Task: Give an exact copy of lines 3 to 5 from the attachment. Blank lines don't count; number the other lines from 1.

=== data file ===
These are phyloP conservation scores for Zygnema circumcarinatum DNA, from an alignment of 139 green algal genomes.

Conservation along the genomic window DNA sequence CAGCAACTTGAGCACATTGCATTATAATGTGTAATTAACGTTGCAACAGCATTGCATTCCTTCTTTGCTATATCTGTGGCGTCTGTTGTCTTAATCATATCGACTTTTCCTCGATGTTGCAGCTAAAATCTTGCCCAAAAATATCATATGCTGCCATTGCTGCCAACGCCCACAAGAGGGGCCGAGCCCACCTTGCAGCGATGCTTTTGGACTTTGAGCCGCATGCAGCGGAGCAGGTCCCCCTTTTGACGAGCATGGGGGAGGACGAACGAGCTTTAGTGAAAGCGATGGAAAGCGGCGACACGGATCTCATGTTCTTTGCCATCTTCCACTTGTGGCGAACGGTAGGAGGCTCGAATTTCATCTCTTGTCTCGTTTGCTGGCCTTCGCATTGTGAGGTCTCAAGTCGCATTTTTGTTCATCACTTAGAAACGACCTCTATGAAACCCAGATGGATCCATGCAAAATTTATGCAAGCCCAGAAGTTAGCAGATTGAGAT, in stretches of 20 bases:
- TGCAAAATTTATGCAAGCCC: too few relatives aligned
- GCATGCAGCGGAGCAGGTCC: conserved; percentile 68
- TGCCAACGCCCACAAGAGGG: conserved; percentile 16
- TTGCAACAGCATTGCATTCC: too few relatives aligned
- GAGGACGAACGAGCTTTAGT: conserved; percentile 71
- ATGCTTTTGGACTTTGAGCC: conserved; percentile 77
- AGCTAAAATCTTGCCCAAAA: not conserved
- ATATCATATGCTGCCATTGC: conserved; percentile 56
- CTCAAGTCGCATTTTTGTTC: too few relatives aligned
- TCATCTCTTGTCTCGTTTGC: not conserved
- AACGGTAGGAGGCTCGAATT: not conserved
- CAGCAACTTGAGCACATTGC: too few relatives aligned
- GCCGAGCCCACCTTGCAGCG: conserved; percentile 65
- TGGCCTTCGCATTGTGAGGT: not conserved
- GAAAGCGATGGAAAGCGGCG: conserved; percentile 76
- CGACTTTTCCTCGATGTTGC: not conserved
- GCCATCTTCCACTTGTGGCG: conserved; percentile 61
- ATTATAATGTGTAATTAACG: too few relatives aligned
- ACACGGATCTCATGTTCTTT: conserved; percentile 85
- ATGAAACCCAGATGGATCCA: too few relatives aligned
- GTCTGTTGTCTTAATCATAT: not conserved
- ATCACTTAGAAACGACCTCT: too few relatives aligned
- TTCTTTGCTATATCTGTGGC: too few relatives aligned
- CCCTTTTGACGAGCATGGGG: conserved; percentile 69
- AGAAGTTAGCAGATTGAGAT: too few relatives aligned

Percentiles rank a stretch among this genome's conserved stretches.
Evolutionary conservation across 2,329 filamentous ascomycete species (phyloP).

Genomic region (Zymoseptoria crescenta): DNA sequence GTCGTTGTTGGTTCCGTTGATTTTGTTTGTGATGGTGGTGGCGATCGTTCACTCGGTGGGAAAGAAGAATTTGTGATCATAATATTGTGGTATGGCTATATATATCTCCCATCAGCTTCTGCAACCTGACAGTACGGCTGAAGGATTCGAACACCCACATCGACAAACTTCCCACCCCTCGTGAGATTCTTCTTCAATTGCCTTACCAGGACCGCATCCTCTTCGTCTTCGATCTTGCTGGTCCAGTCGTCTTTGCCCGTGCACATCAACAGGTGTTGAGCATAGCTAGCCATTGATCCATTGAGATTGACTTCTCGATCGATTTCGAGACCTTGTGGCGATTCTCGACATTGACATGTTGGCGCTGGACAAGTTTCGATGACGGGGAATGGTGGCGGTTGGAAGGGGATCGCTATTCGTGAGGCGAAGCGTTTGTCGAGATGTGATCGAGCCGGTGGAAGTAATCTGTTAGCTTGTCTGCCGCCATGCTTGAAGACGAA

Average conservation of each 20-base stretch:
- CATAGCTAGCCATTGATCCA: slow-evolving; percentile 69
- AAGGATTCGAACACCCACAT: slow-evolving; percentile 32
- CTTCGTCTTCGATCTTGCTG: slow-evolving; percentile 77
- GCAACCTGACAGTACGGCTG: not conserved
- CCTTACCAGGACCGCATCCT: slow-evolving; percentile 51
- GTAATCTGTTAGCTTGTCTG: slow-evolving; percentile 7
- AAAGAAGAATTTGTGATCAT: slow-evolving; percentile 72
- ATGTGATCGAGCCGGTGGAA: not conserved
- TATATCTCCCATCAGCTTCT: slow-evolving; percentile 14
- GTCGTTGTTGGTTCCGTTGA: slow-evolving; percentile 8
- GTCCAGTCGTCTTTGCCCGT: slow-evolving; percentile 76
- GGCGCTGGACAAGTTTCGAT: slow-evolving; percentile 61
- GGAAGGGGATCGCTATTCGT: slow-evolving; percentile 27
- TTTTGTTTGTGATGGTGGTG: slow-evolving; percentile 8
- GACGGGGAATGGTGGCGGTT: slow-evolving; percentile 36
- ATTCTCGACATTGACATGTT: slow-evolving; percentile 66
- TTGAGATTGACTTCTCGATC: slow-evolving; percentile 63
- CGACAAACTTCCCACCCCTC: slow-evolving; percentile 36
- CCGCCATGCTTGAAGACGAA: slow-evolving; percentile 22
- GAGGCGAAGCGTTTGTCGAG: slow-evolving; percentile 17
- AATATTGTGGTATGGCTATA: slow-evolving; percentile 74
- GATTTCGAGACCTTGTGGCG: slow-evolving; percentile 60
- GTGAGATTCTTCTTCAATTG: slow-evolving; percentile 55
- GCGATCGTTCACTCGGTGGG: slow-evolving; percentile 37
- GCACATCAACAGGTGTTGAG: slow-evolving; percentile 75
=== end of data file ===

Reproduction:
- TGCAAAATTTATGCAAGCCC: too few relatives aligned
- GCATGCAGCGGAGCAGGTCC: conserved; percentile 68
- TGCCAACGCCCACAAGAGGG: conserved; percentile 16